The Bad Plus

Do The Math Records, 2007

REVIEW BY: Jedediah Pressgrove


The Bad Plus is a fearsome contemporary jazz trio often noted for its covers of rock and pop artists like Nirvana and Blondie, though my initial exposure to the group was an original track from Prog, “Giant.” Maybe the song is too long and doesn’t evoke anything, but it was enough for me to notice and eventually buy this record.

At their best, bassist Reid Anderson, pianist Ethan Iverson, and drummer David King can twist your feelings with a barrage of notes after playing the quiet game. That what’s they do on their cover of “Everybody Wants To Rule The World,” the opening track of Prog. I’ve always liked that song, but Tears For Fears more or less cemented a melody in my brain, whereas The Bad Plus bring pathos along with that. There is an insightful vulnerability to King’s frantic drum line and Iverson’s insistent piano riff before the conclusion.  my_heart_sings_the_harmony_web_ad_alt_250

“Physical Cities,” the second track, has a promising start, but there’s too much banging. It’s almost as if King really wants you to know that he likes John Bonham. The band pounds and pounds, hoping they’ll get to you. Maybe they will, but the damn song is like getting plugged on the ears while boxing.

Speaking of pounding, King is a fine drummer, but his playing is too loud on this album. The production isn’t quite as annoying as Lars Ulrich’s playing on “Nothing Else Matters,” but I pictured myself as King’s father – very unhealthy, I know – sitting in the den: “I don’t care how good you are, keep it down!”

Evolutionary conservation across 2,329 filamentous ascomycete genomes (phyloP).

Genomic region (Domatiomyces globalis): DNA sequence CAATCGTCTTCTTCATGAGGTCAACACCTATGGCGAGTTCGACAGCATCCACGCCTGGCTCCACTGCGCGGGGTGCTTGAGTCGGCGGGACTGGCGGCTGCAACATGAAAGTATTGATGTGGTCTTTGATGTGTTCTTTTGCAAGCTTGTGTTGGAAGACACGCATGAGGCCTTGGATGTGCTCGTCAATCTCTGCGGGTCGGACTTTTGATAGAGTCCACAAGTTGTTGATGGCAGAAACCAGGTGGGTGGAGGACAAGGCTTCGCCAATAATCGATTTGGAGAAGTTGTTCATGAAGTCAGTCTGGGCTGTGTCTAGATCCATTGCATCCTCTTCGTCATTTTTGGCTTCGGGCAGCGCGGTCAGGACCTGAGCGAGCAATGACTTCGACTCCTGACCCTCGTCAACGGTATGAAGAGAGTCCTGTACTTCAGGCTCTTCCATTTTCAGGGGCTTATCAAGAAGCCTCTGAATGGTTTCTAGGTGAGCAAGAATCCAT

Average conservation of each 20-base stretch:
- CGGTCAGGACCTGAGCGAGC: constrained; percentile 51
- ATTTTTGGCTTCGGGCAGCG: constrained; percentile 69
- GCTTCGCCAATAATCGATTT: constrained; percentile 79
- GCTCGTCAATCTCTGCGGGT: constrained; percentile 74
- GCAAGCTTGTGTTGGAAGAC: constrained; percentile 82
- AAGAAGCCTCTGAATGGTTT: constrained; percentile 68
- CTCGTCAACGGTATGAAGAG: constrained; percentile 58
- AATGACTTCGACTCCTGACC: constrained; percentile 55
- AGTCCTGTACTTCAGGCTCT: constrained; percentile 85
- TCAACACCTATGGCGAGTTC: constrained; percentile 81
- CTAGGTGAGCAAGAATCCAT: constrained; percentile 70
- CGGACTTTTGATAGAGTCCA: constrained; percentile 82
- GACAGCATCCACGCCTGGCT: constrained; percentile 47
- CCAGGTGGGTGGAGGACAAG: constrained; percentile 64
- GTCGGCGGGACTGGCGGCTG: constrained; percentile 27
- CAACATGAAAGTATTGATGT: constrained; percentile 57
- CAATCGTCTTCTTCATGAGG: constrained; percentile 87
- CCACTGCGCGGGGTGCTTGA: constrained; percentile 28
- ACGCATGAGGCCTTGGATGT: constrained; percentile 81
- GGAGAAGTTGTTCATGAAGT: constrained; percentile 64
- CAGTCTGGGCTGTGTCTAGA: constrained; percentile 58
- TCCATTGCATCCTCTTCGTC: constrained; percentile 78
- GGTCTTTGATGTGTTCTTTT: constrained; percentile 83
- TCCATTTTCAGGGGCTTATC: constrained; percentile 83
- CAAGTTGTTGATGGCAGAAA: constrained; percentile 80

Prog features three other covers. David Bowie’s “Life On Mars” is duly deconstructed and takes off toward the end, much like “Everybody Wants To Rule The World.” Sadly, the cover of Rush’s “Tom Sawyer” is mostly a simple and boring nod. Finally, the band brings more energy to “This Guy’s In Love With You,” written by Burt Bacharach/Hal David and originally performed by Herb Alpert. Three out of four ain’t bad.

The originals don’t fare as well. There’s nothing wrong with “Mint,” but I can’t name an impressive thing about it. I’m ambivalent toward “Thriftstore Jewelry,” but King throws in an unneeded drum solo, so I should probably hate it. “The World Is The Same” is avant-garde nonsense. I enjoyed the fun “1980 World Champion” more than the other originals and recently found it’s a continuation of two previous Bad Plus tunes, “1972 Bronze Medalist” and “1979 Semi-Finalist” (haven’t listened to either song).

Prog isn’t a bad introduction to the capabilities of The Bad Plus, but judging only by this album, the band doesn’t write as well as it interprets. This might not be true on earlier releases. Despite the occasional obnoxious or boring moment, I like Prog. But it’s not a solid record.

Rating: C+

User Rating: Not Yet Rated



© 2009 Jedediah Pressgrove and The Daily Vault. All rights reserved. Review or any portion may not be reproduced without written permission. Cover art is the intellectual property of Do The Math Records, and is used for informational purposes only.